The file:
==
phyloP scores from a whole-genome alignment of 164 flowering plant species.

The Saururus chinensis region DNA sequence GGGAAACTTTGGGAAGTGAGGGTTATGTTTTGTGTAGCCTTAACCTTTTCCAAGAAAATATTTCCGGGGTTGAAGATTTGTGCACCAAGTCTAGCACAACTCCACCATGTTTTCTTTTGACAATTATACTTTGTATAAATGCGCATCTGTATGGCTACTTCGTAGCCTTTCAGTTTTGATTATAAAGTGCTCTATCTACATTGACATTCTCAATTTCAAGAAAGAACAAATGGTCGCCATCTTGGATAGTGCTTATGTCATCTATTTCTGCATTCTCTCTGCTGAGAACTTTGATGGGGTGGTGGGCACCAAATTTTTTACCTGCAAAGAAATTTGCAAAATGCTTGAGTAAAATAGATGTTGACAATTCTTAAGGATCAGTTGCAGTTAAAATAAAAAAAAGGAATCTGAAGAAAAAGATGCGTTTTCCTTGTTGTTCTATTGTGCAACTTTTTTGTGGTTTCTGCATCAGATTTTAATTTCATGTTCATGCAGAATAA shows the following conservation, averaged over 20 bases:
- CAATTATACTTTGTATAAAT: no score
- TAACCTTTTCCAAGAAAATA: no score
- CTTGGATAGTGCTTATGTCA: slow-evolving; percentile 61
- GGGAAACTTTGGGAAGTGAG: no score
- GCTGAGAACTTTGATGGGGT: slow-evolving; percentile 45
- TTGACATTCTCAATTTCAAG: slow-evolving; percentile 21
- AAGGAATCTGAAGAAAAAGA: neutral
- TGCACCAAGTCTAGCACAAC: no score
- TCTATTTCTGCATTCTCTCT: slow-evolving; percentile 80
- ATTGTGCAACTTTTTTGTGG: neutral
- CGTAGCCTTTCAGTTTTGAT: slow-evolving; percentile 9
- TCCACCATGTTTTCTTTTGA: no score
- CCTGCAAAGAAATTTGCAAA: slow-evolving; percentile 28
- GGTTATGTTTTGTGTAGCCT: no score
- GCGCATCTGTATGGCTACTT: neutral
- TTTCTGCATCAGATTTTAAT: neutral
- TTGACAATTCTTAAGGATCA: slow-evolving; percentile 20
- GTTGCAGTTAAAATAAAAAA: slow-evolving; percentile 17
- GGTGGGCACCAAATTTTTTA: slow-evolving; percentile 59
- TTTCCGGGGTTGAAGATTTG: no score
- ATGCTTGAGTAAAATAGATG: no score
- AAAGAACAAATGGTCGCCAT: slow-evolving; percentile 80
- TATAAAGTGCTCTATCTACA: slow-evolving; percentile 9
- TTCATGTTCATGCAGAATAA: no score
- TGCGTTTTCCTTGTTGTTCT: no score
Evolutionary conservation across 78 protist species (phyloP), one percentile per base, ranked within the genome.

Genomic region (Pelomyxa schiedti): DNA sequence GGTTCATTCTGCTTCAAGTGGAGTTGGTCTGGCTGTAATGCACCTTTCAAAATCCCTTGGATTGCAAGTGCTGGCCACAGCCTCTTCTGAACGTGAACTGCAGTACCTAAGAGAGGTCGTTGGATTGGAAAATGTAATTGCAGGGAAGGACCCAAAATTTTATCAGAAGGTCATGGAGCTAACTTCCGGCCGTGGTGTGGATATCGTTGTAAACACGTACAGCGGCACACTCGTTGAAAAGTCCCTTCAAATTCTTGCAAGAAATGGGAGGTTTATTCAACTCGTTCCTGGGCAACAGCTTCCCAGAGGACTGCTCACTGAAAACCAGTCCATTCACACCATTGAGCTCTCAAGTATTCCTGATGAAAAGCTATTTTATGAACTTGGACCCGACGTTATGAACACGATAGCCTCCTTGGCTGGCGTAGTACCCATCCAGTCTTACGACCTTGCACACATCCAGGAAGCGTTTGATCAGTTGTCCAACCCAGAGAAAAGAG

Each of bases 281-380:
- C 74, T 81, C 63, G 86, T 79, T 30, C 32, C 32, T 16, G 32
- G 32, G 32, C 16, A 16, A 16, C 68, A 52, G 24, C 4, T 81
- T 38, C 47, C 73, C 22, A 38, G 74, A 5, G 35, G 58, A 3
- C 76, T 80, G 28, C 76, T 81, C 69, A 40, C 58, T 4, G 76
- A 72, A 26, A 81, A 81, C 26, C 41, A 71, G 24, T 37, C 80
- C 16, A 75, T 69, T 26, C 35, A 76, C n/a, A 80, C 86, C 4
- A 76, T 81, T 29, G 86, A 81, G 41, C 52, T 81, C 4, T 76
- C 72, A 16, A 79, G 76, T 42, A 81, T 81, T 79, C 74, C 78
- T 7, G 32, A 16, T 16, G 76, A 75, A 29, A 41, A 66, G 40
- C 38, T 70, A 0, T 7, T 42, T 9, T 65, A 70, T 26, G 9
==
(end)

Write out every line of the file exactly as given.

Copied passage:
phyloP scores from a whole-genome alignment of 164 flowering plant species.

The Saururus chinensis region DNA sequence GGGAAACTTTGGGAAGTGAGGGTTATGTTTTGTGTAGCCTTAACCTTTTCCAAGAAAATATTTCCGGGGTTGAAGATTTGTGCACCAAGTCTAGCACAACTCCACCATGTTTTCTTTTGACAATTATACTTTGTATAAATGCGCATCTGTATGGCTACTTCGTAGCCTTTCAGTTTTGATTATAAAGTGCTCTATCTACATTGACATTCTCAATTTCAAGAAAGAACAAATGGTCGCCATCTTGGATAGTGCTTATGTCATCTATTTCTGCATTCTCTCTGCTGAGAACTTTGATGGGGTGGTGGGCACCAAATTTTTTACCTGCAAAGAAATTTGCAAAATGCTTGAGTAAAATAGATGTTGACAATTCTTAAGGATCAGTTGCAGTTAAAATAAAAAAAAGGAATCTGAAGAAAAAGATGCGTTTTCCTTGTTGTTCTATTGTGCAACTTTTTTGTGGTTTCTGCATCAGATTTTAATTTCATGTTCATGCAGAATAA shows the following conservation, averaged over 20 bases:
- CAATTATACTTTGTATAAAT: no score
- TAACCTTTTCCAAGAAAATA: no score
- CTTGGATAGTGCTTATGTCA: slow-evolving; percentile 61
- GGGAAACTTTGGGAAGTGAG: no score
- GCTGAGAACTTTGATGGGGT: slow-evolving; percentile 45
- TTGACATTCTCAATTTCAAG: slow-evolving; percentile 21
- AAGGAATCTGAAGAAAAAGA: neutral
- TGCACCAAGTCTAGCACAAC: no score
- TCTATTTCTGCATTCTCTCT: slow-evolving; percentile 80
- ATTGTGCAACTTTTTTGTGG: neutral
- CGTAGCCTTTCAGTTTTGAT: slow-evolving; percentile 9
- TCCACCATGTTTTCTTTTGA: no score
- CCTGCAAAGAAATTTGCAAA: slow-evolving; percentile 28
- GGTTATGTTTTGTGTAGCCT: no score
- GCGCATCTGTATGGCTACTT: neutral
- TTTCTGCATCAGATTTTAAT: neutral
- TTGACAATTCTTAAGGATCA: slow-evolving; percentile 20
- GTTGCAGTTAAAATAAAAAA: slow-evolving; percentile 17
- GGTGGGCACCAAATTTTTTA: slow-evolving; percentile 59
- TTTCCGGGGTTGAAGATTTG: no score
- ATGCTTGAGTAAAATAGATG: no score
- AAAGAACAAATGGTCGCCAT: slow-evolving; percentile 80
- TATAAAGTGCTCTATCTACA: slow-evolving; percentile 9
- TTCATGTTCATGCAGAATAA: no score
- TGCGTTTTCCTTGTTGTTCT: no score
Evolutionary conservation across 78 protist species (phyloP), one percentile per base, ranked within the genome.

Genomic region (Pelomyxa schiedti): DNA sequence GGTTCATTCTGCTTCAAGTGGAGTTGGTCTGGCTGTAATGCACCTTTCAAAATCCCTTGGATTGCAAGTGCTGGCCACAGCCTCTTCTGAACGTGAACTGCAGTACCTAAGAGAGGTCGTTGGATTGGAAAATGTAATTGCAGGGAAGGACCCAAAATTTTATCAGAAGGTCATGGAGCTAACTTCCGGCCGTGGTGTGGATATCGTTGTAAACACGTACAGCGGCACACTCGTTGAAAAGTCCCTTCAAATTCTTGCAAGAAATGGGAGGTTTATTCAACTCGTTCCTGGGCAACAGCTTCCCAGAGGACTGCTCACTGAAAACCAGTCCATTCACACCATTGAGCTCTCAAGTATTCCTGATGAAAAGCTATTTTATGAACTTGGACCCGACGTTATGAACACGATAGCCTCCTTGGCTGGCGTAGTACCCATCCAGTCTTACGACCTTGCACACATCCAGGAAGCGTTTGATCAGTTGTCCAACCCAGAGAAAAGAG

Each of bases 281-380:
- C 74, T 81, C 63, G 86, T 79, T 30, C 32, C 32, T 16, G 32
- G 32, G 32, C 16, A 16, A 16, C 68, A 52, G 24, C 4, T 81
- T 38, C 47, C 73, C 22, A 38, G 74, A 5, G 35, G 58, A 3
- C 76, T 80, G 28, C 76, T 81, C 69, A 40, C 58, T 4, G 76
- A 72, A 26, A 81, A 81, C 26, C 41, A 71, G 24, T 37, C 80
- C 16, A 75, T 69, T 26, C 35, A 76, C n/a, A 80, C 86, C 4
- A 76, T 81, T 29, G 86, A 81, G 41, C 52, T 81, C 4, T 76
- C 72, A 16, A 79, G 76, T 42, A 81, T 81, T 79, C 74, C 78
- T 7, G 32, A 16, T 16, G 76, A 75, A 29, A 41, A 66, G 40
- C 38, T 70, A 0, T 7, T 42, T 9, T 65, A 70, T 26, G 9